Save the Bay. In a 2010 statement Save the Bay said, "In summary, the short-term impacts to water quality are serious, but we do not expect any long-term impacts on Bay life or water quality... people should avoid contact with contaminated water…. We do not expect to see fish kills. Most Bay animals and plants are well-adapted to spring floods and wide variations in salinity (the Bay is very fresh now)…we expect that the bacteria counts to go down and the water will clear up within two to three weeks unless we have more major rain."

Captain Rick Bellavance, president of the Rhode Island Party & Charter Boat Association. "…most adult resources are very resilient and would have shifted to more desirable places as the conditions worsened… shellfish are impacted by pollution because they cannot move."

The Environmental Protection Agency cautions fishermen to limit contact with flood water due to elevated levels of contamination associated with raw sewage and other hazardous substances. This means all contact so avoid even spray and splashing, where protective gear… gloves, glasses, etc.

Richard Hittinger, 1st vice president, Rhode Island Saltwater Anglers Association. "RISAA is concerned that fresh water and contamination … is going to throw off spring striper fishing in the Bay... herring are already coming into area rivers and the bass are right behind…this changes the herring runs and can adversely impact early striper fishing."

Captain Rob Roach of Kettlebottom Outfitters, Jamestown. "I am not a biologist but I would assume the effects of the floods are short term."

Steve McKenna, Quaker Lane Outfitters, North Kingstown and saltwater shore angler. "I don't think it has any lasting impact on either (salt or freshwater fishing). More short term on freshwater. Nothing on salt."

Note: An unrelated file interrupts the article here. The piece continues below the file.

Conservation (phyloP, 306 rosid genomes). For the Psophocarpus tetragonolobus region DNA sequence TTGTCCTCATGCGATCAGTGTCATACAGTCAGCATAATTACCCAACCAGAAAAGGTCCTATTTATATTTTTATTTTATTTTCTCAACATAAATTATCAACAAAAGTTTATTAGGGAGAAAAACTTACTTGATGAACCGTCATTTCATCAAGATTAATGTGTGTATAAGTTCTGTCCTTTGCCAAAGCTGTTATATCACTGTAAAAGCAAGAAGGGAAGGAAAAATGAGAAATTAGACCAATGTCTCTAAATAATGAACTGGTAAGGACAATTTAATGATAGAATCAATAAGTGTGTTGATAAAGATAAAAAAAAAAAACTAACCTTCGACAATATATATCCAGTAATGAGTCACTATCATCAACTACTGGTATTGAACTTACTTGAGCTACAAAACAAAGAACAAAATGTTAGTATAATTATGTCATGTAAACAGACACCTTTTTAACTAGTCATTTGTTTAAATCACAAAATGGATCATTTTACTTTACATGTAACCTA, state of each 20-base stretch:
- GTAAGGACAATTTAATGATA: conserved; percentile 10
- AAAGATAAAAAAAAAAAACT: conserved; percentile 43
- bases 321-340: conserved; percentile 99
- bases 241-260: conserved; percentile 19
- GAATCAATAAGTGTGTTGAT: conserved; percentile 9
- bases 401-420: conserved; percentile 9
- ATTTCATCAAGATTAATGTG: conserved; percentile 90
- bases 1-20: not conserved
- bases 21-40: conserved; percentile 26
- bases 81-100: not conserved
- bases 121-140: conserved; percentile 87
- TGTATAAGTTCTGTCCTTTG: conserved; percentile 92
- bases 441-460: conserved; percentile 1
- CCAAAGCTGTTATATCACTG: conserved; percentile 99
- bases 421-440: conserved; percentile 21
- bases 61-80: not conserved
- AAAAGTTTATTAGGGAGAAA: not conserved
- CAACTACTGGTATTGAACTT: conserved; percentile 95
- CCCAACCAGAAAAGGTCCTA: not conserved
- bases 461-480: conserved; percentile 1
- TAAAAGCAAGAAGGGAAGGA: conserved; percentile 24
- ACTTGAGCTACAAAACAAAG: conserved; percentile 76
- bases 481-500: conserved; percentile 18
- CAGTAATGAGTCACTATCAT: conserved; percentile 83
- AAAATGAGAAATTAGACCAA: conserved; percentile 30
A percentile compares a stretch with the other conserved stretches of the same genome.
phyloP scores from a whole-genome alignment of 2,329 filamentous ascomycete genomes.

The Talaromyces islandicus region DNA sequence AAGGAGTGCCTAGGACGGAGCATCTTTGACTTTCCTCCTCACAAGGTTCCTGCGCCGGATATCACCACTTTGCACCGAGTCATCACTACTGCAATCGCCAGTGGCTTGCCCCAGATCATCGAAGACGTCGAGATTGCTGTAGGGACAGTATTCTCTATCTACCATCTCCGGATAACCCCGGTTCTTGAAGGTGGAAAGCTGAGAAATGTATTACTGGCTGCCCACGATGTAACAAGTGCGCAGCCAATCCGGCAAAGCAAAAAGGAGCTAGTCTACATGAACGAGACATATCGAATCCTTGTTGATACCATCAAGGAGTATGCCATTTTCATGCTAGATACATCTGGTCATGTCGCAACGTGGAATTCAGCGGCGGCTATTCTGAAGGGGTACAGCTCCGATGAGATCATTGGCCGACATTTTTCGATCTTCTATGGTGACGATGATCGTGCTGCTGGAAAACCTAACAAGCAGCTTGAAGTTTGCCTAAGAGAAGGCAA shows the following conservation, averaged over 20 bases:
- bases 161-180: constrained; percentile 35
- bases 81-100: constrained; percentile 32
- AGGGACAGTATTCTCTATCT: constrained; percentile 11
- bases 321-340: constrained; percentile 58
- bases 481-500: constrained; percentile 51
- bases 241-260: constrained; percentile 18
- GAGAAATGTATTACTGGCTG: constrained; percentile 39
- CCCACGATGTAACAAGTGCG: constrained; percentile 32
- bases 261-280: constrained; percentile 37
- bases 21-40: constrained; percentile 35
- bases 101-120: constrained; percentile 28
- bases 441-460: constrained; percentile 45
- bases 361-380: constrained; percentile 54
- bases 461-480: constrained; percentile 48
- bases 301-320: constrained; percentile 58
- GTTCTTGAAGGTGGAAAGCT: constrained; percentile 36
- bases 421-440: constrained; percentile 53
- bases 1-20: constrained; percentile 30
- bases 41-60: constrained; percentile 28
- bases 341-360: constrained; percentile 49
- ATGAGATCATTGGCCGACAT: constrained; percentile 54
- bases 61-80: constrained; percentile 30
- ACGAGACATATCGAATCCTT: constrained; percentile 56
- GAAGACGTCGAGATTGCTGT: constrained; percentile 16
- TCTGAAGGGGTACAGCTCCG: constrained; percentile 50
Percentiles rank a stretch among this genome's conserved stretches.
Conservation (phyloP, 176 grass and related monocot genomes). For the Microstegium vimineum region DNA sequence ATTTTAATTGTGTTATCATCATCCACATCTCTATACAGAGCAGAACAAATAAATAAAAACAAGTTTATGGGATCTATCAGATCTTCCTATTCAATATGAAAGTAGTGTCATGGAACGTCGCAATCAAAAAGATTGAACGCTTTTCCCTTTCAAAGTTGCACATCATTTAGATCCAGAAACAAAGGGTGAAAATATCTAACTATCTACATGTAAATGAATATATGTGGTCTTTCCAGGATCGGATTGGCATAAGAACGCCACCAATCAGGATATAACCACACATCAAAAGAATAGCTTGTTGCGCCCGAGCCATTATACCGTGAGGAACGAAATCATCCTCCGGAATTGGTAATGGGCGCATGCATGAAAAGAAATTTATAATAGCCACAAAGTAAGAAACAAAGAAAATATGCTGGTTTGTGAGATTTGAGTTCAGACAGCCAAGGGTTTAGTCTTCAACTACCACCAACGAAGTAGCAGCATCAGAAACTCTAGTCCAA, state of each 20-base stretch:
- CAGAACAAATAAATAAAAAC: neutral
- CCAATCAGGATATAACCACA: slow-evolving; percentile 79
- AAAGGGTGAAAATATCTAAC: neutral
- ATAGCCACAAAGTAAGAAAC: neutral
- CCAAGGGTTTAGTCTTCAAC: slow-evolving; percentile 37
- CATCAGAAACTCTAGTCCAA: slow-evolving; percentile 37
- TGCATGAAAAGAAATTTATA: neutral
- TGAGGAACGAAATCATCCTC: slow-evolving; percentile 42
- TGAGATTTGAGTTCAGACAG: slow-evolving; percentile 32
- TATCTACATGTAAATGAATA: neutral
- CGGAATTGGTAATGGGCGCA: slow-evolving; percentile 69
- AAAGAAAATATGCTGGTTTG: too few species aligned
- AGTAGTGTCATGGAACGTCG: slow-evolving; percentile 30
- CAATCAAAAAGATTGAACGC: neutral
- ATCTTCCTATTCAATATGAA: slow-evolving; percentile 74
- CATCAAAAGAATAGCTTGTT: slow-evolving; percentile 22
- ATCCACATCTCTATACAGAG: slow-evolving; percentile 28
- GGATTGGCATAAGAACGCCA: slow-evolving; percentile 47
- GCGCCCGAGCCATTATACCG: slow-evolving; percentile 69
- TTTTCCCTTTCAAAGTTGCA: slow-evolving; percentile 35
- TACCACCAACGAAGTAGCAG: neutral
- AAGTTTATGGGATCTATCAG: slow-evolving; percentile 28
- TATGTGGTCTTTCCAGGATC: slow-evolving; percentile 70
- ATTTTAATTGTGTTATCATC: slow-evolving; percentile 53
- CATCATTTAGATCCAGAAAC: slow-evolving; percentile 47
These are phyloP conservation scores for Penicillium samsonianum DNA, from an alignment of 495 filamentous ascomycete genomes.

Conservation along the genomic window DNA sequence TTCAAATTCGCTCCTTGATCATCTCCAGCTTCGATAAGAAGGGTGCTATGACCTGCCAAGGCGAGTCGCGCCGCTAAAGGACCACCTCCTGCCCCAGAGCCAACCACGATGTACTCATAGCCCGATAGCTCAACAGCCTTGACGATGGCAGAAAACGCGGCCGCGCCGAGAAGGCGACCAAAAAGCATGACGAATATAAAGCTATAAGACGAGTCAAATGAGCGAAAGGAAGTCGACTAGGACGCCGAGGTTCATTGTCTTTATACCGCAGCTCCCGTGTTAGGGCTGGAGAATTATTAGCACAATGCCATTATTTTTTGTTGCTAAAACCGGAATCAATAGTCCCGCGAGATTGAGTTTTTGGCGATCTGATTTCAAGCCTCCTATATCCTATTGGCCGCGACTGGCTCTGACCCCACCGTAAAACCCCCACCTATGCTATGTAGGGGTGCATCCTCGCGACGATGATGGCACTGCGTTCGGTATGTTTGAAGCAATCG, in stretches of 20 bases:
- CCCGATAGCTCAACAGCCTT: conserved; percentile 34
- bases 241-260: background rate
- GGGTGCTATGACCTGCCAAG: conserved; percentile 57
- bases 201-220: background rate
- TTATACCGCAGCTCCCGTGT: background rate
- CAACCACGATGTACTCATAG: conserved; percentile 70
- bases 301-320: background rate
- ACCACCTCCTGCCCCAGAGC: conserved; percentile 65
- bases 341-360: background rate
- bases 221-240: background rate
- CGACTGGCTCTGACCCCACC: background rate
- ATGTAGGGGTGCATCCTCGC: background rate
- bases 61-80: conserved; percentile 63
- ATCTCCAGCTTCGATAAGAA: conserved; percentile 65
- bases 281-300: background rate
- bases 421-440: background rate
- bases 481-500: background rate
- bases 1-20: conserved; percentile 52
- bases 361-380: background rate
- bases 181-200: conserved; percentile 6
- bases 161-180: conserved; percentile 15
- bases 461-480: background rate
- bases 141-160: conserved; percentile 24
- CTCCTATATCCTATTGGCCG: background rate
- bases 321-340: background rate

We will have to see how April and May, 2015 play out in terms of temperature as cold water will slow down migration patterns. Precipitation and snow melt may cause flooding, however, it will have short term impacts and likely no long term impacts on fresh and saltwater fishing.

Recreational fishing symposium focuses on the fish

As I write this column I am preparing to facilitate at the 2015 Southern New England Recreational Fishing Symposium. The Symposium is sponsored by the Rhode Island Saltwater Anglers Foundation. The theme this year is fish abundance and how ecosystem based management can helps grow many of our commonly fished species in Southern New England to abundance so there are more fish in the water for all. Rich Hittinger, symposium director and RISAA vice president said, "Recreational fishing contributes $208-million in economic impact each year to Rhode Island and approximately 2,000 full time jobs. It is important to keep this economic engine rolling and this week's Symposium will help bring attention fish and fish abundance." More on the symposium next week.

Captain Dave Monti has been fishing and shell fishing on Narragansett Bay for over 40 years. He holds a captain's master license and a charter fishing license. Contact or forward fishing news and photos to Capt. Dave at or visit his website at